SMART MONEY: Divorce leaves woman with car worth less than she owes
DEAR BRUCE: Our daughter divorced a year ago. In the divorce agreement, she retained the car that she and her ex-husband were paying for. She was to refinance it as soon as possible to have his name taken off.
After the divorce, she was out of work and could not obtain a loan. When she did get a job, no bank would give her a loan due to her low income. Her ex-husband sent her a letter stating he will take her to court to make her settle the car situation. She wrote him back explaining the problem and saying he can have the car and take over the loan if he wants it. He has remarried and has a better paying job.
She would love to sell the car, but can’t get the amount that is still owed on the car.
A couple of days ago, she was let go. Now she has no job to make payments. Her credit and her ex-husband’s credit will be blemished if she can’t make the payments. Is there anything she can do? — P.C., via email
DEAR P.C.: Your daughter certainly has her hands full. The reality is that the car is under water. There is no way she is going to get her ex-husband to take over the payments. And due to her circumstances, it would be more difficult to find anybody to refinance the automobile.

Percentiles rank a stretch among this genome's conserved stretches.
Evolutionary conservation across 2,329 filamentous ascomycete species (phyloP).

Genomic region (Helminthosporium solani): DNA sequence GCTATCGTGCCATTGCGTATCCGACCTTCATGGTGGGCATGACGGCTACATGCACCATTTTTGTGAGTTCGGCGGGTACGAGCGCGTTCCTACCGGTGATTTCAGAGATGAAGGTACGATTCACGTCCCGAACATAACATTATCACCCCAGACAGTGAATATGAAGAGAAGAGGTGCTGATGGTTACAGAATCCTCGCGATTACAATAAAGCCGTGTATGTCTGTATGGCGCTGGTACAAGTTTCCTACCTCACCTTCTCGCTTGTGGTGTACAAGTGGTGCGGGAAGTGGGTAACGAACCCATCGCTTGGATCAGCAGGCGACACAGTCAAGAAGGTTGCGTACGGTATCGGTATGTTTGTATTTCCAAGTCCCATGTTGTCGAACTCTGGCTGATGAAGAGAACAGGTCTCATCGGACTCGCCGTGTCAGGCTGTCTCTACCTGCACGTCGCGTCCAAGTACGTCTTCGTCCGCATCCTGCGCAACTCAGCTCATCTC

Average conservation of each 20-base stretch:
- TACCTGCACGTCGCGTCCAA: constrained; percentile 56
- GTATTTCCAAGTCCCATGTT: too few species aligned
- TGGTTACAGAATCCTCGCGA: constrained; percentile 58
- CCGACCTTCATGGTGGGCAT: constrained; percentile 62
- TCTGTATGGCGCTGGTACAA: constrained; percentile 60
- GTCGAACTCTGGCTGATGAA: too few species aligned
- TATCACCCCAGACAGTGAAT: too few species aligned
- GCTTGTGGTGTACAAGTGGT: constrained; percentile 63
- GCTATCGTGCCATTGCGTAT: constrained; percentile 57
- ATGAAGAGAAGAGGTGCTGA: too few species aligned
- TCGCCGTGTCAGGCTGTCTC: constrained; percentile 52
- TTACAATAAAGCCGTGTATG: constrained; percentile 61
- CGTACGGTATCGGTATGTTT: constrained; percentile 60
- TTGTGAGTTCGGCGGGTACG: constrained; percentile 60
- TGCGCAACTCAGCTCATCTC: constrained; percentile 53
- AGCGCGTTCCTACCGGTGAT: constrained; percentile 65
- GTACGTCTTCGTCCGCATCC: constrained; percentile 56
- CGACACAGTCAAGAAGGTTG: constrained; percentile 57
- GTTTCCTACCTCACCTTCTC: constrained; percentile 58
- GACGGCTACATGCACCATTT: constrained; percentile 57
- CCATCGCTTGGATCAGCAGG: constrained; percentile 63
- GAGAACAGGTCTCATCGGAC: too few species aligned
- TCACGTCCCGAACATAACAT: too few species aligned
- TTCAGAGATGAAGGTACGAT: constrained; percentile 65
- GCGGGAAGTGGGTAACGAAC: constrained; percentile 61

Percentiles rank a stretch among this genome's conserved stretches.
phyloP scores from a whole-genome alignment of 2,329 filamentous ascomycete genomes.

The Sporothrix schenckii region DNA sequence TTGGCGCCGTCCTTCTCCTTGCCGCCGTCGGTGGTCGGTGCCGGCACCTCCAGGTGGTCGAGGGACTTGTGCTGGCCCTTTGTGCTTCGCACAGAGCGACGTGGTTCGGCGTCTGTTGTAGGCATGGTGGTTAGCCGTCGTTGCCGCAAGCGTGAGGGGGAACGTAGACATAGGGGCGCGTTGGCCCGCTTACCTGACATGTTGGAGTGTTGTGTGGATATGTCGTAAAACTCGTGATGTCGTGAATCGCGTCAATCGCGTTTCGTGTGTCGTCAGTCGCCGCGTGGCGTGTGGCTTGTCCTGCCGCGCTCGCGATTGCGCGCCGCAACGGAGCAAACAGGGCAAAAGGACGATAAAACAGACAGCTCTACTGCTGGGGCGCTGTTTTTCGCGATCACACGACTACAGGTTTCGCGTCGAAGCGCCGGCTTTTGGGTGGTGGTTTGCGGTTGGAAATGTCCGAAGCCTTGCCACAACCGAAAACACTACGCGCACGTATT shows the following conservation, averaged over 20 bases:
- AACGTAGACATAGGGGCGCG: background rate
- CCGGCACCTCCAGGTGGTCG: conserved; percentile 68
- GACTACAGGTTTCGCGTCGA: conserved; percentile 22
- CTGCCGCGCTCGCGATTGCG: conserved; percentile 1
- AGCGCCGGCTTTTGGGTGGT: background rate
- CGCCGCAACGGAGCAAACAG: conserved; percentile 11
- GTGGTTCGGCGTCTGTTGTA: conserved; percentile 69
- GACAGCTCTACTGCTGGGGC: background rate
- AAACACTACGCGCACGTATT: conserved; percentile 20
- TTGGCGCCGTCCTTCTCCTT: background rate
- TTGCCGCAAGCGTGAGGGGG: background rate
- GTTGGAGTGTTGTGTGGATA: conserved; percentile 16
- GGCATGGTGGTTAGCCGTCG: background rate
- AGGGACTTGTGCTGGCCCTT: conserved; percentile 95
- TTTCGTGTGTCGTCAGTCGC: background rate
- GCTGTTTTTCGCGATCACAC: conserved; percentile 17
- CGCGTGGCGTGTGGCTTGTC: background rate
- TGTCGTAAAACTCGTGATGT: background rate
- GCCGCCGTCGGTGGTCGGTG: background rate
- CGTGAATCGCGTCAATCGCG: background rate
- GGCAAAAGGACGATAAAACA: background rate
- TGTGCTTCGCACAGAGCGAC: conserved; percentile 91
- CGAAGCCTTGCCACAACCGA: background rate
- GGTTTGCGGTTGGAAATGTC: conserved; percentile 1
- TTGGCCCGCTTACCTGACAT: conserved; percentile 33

I would make this very clear in a letter to the ex-husband: If he could provide some reasonable way to achieve the result he wants, she will follow it.
The alternative is that, since she can’t make the payment or have the payment transferred to her responsibility alone, the creditor will immediately go to her ex-husband.
The holders of the paper only recognize that they have two signatures on the loan. They are not going to care about the divorce agreement.
She might be able to get a short sale approved by the creditor. That means that the creditor would accept less and write off the difference.
DEAR BRUCE: I would like to start an online women’s apparel business. I have only $1,000 in savings. Is it possible to get off the ground with such a small amount of money? — W.M., via email
DEAR W.M.: I am not going to tell you it’s impossible, but almost. You might be able to do some business on eBay. The problem is, where are you going to get the merchandise with only $1,000 in savings?
Unless you specialize in something like older garments that you will have to go out and find one at a time, I think you are heading up a very steep hill. You’ll have to invest a lot of time in scrounging up the garments and listing them on eBay and selling them. You’ll have to start slowly, but this could give you a decent start.
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